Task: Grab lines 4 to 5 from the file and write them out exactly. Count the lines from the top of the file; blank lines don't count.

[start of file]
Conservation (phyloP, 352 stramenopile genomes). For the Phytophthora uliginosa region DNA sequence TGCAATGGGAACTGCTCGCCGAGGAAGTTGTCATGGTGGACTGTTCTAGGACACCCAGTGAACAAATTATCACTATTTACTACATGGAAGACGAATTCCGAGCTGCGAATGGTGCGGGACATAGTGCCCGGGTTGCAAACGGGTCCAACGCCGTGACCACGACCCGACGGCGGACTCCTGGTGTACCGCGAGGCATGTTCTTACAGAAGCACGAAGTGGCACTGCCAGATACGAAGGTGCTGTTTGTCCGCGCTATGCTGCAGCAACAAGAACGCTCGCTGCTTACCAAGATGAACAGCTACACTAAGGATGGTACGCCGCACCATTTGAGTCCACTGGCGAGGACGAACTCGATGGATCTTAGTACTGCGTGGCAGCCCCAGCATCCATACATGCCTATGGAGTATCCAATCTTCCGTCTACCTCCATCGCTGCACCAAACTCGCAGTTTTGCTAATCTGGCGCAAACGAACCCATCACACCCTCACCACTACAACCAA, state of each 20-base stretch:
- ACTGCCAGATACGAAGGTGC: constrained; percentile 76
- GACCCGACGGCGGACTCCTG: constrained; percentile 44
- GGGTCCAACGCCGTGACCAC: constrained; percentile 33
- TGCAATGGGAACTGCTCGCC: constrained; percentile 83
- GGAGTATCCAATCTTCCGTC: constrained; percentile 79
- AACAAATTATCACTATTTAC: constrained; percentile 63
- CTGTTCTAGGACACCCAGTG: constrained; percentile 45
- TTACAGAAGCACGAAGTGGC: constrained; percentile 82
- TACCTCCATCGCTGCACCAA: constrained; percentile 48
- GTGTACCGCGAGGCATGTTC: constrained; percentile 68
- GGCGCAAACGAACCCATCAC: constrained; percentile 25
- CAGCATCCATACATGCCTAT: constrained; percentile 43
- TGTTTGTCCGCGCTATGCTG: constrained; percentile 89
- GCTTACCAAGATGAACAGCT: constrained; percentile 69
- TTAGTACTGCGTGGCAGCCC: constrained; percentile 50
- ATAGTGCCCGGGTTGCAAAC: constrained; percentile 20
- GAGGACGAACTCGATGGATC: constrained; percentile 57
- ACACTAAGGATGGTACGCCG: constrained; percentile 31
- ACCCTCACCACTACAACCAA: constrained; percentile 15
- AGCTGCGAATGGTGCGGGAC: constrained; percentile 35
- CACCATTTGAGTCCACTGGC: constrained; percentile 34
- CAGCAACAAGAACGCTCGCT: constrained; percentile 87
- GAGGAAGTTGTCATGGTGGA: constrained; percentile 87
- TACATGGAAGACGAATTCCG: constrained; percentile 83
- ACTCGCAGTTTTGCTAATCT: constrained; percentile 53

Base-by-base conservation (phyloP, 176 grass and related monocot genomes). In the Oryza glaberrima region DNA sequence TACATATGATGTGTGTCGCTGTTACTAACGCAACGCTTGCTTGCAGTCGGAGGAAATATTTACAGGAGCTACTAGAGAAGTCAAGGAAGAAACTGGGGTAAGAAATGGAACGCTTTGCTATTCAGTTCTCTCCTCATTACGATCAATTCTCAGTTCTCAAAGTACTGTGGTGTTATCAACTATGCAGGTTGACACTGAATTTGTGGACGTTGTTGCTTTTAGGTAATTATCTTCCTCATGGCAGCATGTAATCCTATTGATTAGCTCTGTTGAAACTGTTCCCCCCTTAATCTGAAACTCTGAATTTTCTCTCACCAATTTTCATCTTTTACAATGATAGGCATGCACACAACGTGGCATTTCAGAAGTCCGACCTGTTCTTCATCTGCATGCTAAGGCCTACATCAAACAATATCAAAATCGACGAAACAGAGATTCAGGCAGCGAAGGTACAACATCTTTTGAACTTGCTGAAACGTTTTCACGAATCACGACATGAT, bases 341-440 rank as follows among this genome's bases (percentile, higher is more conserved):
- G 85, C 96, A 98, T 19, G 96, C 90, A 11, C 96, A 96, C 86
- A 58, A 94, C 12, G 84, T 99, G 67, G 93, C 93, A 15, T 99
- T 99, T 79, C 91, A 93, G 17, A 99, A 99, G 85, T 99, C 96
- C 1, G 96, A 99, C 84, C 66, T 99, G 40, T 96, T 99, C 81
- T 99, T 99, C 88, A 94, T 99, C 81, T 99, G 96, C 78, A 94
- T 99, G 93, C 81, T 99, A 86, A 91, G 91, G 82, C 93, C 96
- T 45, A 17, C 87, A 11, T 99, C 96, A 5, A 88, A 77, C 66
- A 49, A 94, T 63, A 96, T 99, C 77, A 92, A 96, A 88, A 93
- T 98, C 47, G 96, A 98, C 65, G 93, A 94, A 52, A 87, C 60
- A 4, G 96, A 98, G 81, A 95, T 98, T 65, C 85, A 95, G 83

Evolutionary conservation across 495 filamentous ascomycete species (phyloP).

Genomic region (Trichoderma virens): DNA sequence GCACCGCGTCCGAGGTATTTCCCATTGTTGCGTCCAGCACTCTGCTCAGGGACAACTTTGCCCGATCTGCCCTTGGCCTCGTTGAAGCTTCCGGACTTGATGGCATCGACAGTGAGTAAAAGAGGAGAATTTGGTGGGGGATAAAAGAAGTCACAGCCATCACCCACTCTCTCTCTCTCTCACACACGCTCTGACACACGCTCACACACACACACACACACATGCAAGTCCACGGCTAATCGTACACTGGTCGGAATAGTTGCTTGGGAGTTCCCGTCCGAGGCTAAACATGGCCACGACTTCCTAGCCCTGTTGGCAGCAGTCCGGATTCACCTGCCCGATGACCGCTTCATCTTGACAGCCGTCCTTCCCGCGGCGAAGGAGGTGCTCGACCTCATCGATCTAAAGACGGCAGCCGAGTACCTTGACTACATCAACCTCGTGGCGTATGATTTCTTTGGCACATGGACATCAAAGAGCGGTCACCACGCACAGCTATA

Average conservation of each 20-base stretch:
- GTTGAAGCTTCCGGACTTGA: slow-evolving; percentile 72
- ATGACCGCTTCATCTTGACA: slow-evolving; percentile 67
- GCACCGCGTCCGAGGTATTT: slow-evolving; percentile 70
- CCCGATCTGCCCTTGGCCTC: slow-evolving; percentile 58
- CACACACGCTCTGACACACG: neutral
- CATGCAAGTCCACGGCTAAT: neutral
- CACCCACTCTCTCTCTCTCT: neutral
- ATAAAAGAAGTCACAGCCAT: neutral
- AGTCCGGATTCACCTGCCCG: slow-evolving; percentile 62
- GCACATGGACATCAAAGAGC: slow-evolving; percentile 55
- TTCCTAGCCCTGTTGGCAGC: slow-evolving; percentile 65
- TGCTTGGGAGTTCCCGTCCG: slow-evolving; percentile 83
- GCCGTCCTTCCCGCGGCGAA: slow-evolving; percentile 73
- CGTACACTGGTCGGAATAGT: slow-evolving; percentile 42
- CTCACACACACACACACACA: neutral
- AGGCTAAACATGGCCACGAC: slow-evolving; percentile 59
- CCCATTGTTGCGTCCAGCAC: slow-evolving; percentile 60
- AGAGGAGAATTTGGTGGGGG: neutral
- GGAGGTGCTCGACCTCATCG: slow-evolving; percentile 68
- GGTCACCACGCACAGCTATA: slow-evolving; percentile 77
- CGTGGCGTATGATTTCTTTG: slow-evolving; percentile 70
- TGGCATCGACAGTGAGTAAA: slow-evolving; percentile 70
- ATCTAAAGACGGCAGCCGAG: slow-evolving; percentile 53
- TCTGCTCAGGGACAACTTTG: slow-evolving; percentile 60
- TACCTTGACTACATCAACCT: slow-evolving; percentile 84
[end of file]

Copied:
- GGGTCCAACGCCGTGACCAC: constrained; percentile 33
- TGCAATGGGAACTGCTCGCC: constrained; percentile 83